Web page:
Dias Nunes


Quotidian objects turned into reliquaries that are painted with straightforward precision and depicted wth symbolist grandeur: Valdirlei Dias Nunes’ paintings are irresistible; you want not only to scrutinize them up close, but to run your fingers over their luscious surfaces. And samll as they are, you may just want to steal one, too, to hang in your bedroom, or simply to carry with you wherever you go. For the past ten years, Dias Nunes has been quietly constructing a singular, but solid trajectory which has been followed closely by a small, yet dedicated, number of aficionados. Brazilian critics and curators have found his work difficult to readily hstoricize and consume – perhaps because, though extremely complex and coherent, it distinguishes itself, and is at some considerable remove, from the main trends and currents within the country and around the globe. One thinks of Edgard de Souza and the late Leonilson as possible, though distant, Brazilian relatives (the three São Paulo-based artists were close colleagues, in fact, and shared the ame resistance to being categorized under genres or movements, Brazilian od foreign).

The surfaces Dias Nunes’ paintings are slick and flat, and their composition and structure invariably symmetrical: a single object placed on top of a table or pedestal usually, and positioned against a solild black or white background in the lower central section of a generally tiny canvas. After your first encounter with the work, and perhaps few days after you’ve actually stolen one of Dias Nunes’ paintings from an exhibition or from a collector’s residence (the paintings being quite small and almost most of them fitting neatly into a mid- sized handbag), you may begin to decipher some of the enigmas the painting holds. Among them is how a small still life, turnê into a symbolist and metaphysical sculpture, can be objectified and, in turn, rendered pictorial through the dexterous use of a fine brush. A flower, a book, a bell, a rope, a skull, a crown, a cross, a ring, a musical instrument, a jar, a vase, a bottle, pearls or globes, boxes or tables, altars or pedestals – these highly crafted objects have a distinctly solemn solitude about them, beautiful, but blue. In the early nineties, struck like many of us by the loss of close friends to AIDS – related causes, Dias Nunes began unavoidably to refer, both dramatically and obliquely, to the personal, política, and aesthetic crisis the epidemic represented, in his precious and delicate repertoire of painted objects. Suddenly, the painted objects’ theatrical representation began to assume tragic overtones. It was then that you may have begun to notice that your painted relic had slowly, yet inexorably, grown, and begun to spill meaning well beyond its slick and luscious surface, revealling a powerful contamination of itself and other paintings, their eautiful object, all at once, was laden with bittersweetness.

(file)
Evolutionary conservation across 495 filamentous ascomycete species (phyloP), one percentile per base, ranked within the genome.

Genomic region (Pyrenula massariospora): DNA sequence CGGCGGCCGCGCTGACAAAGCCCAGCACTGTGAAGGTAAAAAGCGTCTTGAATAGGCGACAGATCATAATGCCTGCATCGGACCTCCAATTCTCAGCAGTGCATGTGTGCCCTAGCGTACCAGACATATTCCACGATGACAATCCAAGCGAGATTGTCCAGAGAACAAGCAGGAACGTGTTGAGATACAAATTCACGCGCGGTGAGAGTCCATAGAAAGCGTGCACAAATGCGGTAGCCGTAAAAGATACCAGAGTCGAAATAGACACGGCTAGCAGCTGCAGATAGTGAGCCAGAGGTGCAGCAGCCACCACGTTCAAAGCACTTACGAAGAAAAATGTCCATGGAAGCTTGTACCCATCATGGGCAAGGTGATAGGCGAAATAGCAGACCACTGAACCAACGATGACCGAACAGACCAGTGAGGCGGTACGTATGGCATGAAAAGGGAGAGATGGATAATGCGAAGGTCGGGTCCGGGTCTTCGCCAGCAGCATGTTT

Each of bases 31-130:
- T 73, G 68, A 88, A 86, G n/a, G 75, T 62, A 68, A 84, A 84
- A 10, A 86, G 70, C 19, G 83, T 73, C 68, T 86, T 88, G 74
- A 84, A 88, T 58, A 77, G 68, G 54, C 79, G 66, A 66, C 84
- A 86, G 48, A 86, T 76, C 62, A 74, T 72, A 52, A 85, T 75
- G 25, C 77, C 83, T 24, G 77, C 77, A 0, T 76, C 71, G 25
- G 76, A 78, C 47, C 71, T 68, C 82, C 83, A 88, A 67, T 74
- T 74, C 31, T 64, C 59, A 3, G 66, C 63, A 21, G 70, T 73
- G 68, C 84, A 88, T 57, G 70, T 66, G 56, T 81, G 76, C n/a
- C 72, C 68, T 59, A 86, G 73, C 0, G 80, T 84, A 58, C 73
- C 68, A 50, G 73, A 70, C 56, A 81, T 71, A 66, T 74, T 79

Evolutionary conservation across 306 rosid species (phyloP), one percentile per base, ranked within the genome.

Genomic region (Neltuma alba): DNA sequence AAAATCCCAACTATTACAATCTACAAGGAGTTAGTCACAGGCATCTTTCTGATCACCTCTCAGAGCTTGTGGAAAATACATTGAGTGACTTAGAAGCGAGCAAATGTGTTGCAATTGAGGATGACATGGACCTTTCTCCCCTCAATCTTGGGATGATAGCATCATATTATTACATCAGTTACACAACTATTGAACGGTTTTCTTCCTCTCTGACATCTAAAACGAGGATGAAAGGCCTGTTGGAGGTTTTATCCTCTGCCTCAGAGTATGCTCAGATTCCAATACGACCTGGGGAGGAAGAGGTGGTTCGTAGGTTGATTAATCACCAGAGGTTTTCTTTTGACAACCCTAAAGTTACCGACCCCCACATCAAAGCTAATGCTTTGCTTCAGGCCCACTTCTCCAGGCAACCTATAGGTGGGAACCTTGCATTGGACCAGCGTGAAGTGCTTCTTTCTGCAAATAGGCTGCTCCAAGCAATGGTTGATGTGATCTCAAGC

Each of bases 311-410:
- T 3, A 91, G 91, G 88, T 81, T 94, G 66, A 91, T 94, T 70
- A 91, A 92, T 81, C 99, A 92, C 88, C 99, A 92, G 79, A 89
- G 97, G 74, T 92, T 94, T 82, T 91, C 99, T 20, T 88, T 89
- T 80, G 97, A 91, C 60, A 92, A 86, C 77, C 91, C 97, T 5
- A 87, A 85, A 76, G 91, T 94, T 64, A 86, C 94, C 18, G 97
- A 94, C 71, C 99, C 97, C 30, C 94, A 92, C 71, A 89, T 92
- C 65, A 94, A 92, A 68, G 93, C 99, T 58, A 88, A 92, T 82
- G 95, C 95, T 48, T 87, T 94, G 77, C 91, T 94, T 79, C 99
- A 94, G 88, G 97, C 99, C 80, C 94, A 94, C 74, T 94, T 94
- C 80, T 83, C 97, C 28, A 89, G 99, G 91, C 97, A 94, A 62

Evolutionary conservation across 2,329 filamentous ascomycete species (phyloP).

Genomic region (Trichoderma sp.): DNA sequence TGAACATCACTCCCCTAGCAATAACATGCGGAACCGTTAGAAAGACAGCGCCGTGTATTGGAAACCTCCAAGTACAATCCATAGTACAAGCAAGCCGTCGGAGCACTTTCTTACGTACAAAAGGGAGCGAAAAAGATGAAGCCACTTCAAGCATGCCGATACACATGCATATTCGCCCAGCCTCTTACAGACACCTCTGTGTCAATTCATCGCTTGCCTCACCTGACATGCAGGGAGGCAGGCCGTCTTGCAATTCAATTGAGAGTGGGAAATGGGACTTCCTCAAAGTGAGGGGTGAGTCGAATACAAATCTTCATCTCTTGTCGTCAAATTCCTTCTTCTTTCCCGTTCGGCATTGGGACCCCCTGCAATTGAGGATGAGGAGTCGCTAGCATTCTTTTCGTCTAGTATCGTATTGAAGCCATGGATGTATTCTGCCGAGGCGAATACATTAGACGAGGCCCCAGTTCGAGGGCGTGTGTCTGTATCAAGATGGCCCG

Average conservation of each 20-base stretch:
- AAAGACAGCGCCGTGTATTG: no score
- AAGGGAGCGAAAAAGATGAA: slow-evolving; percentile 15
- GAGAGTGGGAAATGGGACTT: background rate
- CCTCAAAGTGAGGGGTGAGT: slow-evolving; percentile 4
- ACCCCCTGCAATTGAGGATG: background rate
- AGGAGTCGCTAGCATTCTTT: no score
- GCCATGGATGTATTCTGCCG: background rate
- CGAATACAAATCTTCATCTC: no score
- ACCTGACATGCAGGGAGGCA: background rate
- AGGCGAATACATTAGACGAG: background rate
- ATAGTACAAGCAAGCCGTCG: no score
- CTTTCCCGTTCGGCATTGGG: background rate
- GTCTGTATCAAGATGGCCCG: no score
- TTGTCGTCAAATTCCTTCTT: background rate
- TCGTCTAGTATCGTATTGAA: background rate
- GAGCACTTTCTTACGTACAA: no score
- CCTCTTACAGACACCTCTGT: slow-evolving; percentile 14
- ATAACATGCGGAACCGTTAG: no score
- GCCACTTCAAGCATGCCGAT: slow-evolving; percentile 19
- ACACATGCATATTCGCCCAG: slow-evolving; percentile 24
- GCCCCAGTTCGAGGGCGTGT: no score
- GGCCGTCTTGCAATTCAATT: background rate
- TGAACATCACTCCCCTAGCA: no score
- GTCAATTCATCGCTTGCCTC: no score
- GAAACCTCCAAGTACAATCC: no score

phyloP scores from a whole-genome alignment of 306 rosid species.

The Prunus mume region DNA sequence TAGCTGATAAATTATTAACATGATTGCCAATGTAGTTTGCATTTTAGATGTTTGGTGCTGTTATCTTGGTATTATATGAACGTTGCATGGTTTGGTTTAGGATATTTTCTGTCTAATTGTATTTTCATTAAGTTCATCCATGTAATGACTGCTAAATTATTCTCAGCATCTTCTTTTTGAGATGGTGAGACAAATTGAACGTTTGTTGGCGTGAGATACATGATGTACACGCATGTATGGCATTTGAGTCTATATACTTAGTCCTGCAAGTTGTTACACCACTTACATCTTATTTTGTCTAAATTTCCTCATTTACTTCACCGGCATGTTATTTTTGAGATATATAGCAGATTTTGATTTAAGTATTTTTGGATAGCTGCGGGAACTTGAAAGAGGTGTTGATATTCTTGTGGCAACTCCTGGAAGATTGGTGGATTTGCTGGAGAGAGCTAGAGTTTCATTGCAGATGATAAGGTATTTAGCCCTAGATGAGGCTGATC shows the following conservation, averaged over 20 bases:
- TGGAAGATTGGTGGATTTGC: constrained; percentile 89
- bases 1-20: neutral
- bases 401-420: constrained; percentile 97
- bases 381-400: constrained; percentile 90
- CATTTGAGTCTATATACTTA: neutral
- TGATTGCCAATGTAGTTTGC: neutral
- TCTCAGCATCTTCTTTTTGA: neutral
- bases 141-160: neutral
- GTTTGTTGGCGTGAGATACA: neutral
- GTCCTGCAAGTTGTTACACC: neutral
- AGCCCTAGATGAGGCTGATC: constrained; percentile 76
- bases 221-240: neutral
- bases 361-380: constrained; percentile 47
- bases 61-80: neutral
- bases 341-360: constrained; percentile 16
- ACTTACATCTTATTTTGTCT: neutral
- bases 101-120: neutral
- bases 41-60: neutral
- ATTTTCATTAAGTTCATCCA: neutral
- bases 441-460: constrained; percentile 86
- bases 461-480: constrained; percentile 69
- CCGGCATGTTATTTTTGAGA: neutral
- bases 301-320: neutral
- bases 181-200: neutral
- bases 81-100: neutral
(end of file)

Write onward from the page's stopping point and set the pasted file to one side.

In the last few years, the formal and figurative elements of Dias Nunes’s work have been reduced, expanding and making more complex its field of pictorial action. Moreover, his paintings seem finally to have fallen prey to painting’s unavoidable vocation – which is to speak of painting reflexively. Their realism and straighforward rendering now play with geometric abstraction and minimalism, concerned as they are with the representation of thin, subtle bars, lines, stripes, cubes, boxes, pedestals, and squares, painted in white, gold, or brown, and set against a rarefied white background. They have also grown a little. This return to high modernist themes and motifs is not devoid of irony, yet is also deeply earnest in its own right. Behind the paintings’ enduring precariousness and precision, under their hyper- cultivated and elaborately constructed minimalist surfaces, beyond their heavy-loaded emptiness, these recent paintings speak of painting with very peculiar means and ways: among them, an irresolvable to-and-fro between abstraction and figuration; the impossible geometry of painted sculptures; and the complex play within intermediate spaces of pictorial flatness, depth-of-field, and blunt perspective. They have also retaind the quality of the earlier painted reliquaries, though in a much more subdued way. For this reason, the recent paintings of Valdirlei Dias Nunes could be counterposed with those of another painter of mystical abstractions – Piet Mondrian.

Your stolen painting may have yet to reveal all its maestry and mystery.